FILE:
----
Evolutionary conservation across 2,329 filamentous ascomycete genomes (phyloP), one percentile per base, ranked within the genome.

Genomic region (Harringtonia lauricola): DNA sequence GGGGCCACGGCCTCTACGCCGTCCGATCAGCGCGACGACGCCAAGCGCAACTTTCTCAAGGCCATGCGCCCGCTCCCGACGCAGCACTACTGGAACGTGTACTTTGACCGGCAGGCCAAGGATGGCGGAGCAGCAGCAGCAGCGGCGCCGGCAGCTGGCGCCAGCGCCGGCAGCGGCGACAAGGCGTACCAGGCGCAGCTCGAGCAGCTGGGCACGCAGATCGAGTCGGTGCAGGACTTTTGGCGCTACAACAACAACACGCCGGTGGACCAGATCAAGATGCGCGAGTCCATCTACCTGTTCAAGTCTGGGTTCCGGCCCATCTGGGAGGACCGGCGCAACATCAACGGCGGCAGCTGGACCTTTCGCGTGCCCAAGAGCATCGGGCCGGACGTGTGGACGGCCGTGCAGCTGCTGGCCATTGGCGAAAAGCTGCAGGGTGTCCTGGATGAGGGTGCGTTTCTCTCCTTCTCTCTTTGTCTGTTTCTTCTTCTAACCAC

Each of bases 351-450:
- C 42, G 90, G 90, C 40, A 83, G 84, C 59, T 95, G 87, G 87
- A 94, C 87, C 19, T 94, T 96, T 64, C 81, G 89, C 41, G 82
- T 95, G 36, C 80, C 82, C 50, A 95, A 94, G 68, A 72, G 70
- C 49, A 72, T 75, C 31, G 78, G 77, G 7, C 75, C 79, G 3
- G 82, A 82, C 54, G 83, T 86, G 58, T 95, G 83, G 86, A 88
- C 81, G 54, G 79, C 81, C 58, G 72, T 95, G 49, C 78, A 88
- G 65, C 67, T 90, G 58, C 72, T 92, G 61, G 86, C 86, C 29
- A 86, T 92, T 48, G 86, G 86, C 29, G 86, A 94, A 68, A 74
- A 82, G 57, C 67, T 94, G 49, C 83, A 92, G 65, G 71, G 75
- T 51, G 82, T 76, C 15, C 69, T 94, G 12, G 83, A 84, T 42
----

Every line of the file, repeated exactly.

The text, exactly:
Evolutionary conservation across 2,329 filamentous ascomycete genomes (phyloP), one percentile per base, ranked within the genome.

Genomic region (Harringtonia lauricola): DNA sequence GGGGCCACGGCCTCTACGCCGTCCGATCAGCGCGACGACGCCAAGCGCAACTTTCTCAAGGCCATGCGCCCGCTCCCGACGCAGCACTACTGGAACGTGTACTTTGACCGGCAGGCCAAGGATGGCGGAGCAGCAGCAGCAGCGGCGCCGGCAGCTGGCGCCAGCGCCGGCAGCGGCGACAAGGCGTACCAGGCGCAGCTCGAGCAGCTGGGCACGCAGATCGAGTCGGTGCAGGACTTTTGGCGCTACAACAACAACACGCCGGTGGACCAGATCAAGATGCGCGAGTCCATCTACCTGTTCAAGTCTGGGTTCCGGCCCATCTGGGAGGACCGGCGCAACATCAACGGCGGCAGCTGGACCTTTCGCGTGCCCAAGAGCATCGGGCCGGACGTGTGGACGGCCGTGCAGCTGCTGGCCATTGGCGAAAAGCTGCAGGGTGTCCTGGATGAGGGTGCGTTTCTCTCCTTCTCTCTTTGTCTGTTTCTTCTTCTAACCAC

Each of bases 351-450:
- C 42, G 90, G 90, C 40, A 83, G 84, C 59, T 95, G 87, G 87
- A 94, C 87, C 19, T 94, T 96, T 64, C 81, G 89, C 41, G 82
- T 95, G 36, C 80, C 82, C 50, A 95, A 94, G 68, A 72, G 70
- C 49, A 72, T 75, C 31, G 78, G 77, G 7, C 75, C 79, G 3
- G 82, A 82, C 54, G 83, T 86, G 58, T 95, G 83, G 86, A 88
- C 81, G 54, G 79, C 81, C 58, G 72, T 95, G 49, C 78, A 88
- G 65, C 67, T 90, G 58, C 72, T 92, G 61, G 86, C 86, C 29
- A 86, T 92, T 48, G 86, G 86, C 29, G 86, A 94, A 68, A 74
- A 82, G 57, C 67, T 94, G 49, C 83, A 92, G 65, G 71, G 75
- T 51, G 82, T 76, C 15, C 69, T 94, G 12, G 83, A 84, T 42